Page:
We took a short motorcycle trip to Sakurayama Koen in Onishi to see the fall colors and winter-blooming cherry blossoms (fuyuzakura). The blossoms were still a bit early while the colors were already on the way out, but I still enjoyed it and I think got a few nice pictures!
area: kita-karuizawa, city: annaka, city: karuizawa, city: nagahara, fall colors, monument: megane-bashi, motorcycling, mountain: asama, mountain: myogi, museum: motorcycle museum, onsen, park: onioshidashi koen, road trip, temple: kaneiji, waterfall: asama ootaki, waterfall: shiraito no taki, waterfall: uodome no taki
This past weekend was yet another three day weekend. We had a typhoon roll in on Friday and Saturday, but as Sunday and Monday were supposed to be nice, we did some last-minute planning and decided to take a two-day motorcycle trip to Onioshidashi Koen on Mt. Asama, which straddles Gunma and Nagano prefectures and is near the resort town of Karuizawa. For a hastily planned trip, it turned out really well!
We started the morning by heading out early towards Mt. Myogi, the same road we took two weeks earlier to see the cosmos flowers. The flowers are most likely gone by now, but the fall colors still haven’t started to show much in the lower elevations, so the mountain was still mostly green.
We then headed past Myogi to the Usui-Karuizawa pass road, which has the famous Annaka Megane-bashi bridges on it, left over from an old railroad track. These nice brick bridges are now a walking path spanning the length of the road, but you can also park and walk up to the main one, which we did. The colors were more prominent in this area, but still not at peak.
From there, we headed into Karuizawa for lunch at an Italian restaurant, then, bypassing all the weekend traffic, headed north up a toll road to reach Onioshidashi Koen in the early afternoon.
Onioshidashi Koen is a park enclosing magma formations caused by an explosion in the 1700s which cooled to form interesting and unique rocks. There are plants growing in the rocks that are in full fall colors now, as well as a temple to visit, and some walking paths around the park. It is a really neat, interesting place!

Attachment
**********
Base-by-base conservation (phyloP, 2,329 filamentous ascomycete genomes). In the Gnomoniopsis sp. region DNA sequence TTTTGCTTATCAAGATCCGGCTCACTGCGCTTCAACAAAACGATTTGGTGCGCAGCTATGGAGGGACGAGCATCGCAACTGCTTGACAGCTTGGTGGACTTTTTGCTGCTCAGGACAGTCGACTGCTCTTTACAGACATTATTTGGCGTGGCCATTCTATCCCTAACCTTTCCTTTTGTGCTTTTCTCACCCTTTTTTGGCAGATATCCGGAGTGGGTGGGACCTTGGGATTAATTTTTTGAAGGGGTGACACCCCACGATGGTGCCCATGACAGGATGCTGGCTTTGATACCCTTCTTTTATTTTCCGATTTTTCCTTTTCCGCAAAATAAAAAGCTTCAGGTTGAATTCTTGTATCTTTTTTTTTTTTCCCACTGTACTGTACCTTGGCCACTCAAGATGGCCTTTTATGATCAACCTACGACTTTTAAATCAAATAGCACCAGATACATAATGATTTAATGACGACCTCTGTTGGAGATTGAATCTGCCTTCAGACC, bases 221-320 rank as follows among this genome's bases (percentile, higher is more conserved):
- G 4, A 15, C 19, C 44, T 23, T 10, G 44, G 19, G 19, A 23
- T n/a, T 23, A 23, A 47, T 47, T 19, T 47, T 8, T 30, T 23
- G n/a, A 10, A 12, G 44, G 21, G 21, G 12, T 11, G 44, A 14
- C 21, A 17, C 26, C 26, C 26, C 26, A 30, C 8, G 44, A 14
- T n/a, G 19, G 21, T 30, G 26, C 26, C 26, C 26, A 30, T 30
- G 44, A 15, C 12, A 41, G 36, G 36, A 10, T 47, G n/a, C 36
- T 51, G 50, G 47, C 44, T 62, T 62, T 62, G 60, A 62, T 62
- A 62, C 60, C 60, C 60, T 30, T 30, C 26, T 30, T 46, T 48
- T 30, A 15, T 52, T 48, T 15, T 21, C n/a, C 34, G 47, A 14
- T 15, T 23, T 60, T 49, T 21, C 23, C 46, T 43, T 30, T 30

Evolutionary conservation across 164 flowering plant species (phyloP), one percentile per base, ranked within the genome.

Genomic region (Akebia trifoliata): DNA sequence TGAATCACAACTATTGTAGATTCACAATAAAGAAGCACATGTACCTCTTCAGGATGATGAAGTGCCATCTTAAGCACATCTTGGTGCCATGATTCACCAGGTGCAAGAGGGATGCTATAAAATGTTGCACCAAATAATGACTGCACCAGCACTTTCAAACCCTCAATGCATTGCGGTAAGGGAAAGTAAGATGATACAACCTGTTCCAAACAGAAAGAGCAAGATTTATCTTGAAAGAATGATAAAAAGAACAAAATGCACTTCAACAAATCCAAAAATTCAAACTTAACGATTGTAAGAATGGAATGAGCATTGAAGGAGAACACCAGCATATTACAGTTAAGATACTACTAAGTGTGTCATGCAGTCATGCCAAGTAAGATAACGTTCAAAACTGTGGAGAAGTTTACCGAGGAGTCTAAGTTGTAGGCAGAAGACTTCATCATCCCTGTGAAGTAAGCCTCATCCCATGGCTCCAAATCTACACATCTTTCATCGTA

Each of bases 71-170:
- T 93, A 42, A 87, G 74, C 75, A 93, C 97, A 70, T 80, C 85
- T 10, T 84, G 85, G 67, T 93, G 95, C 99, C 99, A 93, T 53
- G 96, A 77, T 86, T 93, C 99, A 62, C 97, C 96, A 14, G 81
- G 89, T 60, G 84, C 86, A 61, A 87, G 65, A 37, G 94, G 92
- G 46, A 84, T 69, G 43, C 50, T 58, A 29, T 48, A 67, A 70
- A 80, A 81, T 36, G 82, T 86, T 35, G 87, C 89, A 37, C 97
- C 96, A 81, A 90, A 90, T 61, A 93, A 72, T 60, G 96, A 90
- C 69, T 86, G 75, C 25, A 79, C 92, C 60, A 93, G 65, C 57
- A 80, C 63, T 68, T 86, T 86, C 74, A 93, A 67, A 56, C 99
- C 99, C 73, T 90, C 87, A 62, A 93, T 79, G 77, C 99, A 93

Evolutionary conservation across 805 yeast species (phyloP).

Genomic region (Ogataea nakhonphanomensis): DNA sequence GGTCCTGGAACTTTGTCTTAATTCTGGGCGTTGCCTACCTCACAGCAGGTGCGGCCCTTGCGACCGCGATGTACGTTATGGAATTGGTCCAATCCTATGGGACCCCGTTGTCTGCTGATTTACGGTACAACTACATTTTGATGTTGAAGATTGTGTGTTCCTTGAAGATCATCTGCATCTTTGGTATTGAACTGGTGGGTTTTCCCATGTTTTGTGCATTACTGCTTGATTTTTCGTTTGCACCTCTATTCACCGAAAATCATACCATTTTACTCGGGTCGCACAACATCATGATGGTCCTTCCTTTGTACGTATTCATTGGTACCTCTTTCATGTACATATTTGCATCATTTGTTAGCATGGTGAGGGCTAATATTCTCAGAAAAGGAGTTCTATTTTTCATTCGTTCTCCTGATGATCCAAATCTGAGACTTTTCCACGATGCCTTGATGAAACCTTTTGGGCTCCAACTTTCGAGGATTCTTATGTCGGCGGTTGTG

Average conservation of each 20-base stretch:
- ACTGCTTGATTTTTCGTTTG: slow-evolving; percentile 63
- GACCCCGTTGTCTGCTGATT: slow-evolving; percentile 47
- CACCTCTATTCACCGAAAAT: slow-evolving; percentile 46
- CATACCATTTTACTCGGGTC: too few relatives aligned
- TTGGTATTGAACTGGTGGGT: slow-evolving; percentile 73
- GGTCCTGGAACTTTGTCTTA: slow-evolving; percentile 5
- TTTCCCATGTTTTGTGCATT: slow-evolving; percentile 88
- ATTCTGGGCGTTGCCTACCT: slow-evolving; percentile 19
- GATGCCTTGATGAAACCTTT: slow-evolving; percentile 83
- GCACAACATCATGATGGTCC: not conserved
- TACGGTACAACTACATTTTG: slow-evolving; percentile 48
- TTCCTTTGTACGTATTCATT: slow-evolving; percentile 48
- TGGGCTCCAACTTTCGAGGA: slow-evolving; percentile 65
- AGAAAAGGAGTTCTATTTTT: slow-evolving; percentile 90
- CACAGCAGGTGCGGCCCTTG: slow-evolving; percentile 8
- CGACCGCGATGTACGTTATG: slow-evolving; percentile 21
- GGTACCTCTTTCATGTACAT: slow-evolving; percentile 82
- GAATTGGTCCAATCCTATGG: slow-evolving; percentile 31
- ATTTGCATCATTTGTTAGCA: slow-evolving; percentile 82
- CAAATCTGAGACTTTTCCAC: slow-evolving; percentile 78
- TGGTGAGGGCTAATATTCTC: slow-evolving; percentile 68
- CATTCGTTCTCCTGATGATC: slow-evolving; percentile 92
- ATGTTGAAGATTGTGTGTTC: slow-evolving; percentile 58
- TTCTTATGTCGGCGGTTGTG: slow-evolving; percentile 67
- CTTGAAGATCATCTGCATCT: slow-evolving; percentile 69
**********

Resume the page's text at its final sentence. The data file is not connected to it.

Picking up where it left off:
After exploring the park for a couple hours, we headed into Kita-Karuizawa (really the town of Naganohara on the Gunma side) to check into our hotel and to walk to dinner. We had dinner at a Western curry restaurant which was very good, then headed next door to a French bakery place for an excellent dessert. We were pretty tired by then, so after enjoying the onsen at the hotel, went to bed pretty early.
Mostly green still on Mt. Myogi
Day two found us eating a leisurely breakfast at the hotel and heading to the onsen one last time before leaving. We went back to the Onioshidashi Koen area to see the motorcycle museum, then went to a few different waterfalls before heading back to Gunma in the late afternoon.
Trees outside our hotel before leaving
On December 1st we made a trip to Joumine Kouen, a park on the Saitama side of the border, known for its winter-blooming cherry blossoms, called “fuyuzakura”. While the entire area is known for these cherry blossoms, the Gunma park Sakurayama Kouen is the more well known of the two. We had never been to Joumine, and despite the weather being a bit cloudy, decided to check it out. It was WELL worth the extra drive, and is a great compliment to Sakurayama! But before that, we also explored a few other places on the way, as well as on the way back!
First up was the drive on the Saitama side of the river towards the park. I drive it every day to and from work, so I pointed out a few nice spots to stop and take pictures at.
Next up we caught sight of a stand of maples with AMAZING colors, so of course we had to stop there as well!
The trees had all the colors… green to orange to red. They were so beautiful!
Finally, we headed to the park… just in time for the sun to hide behind the clouds. Oops! It came out for a bit, just in time for us to get some fun pictures, before going behind the mountains. The sun sets so early these days!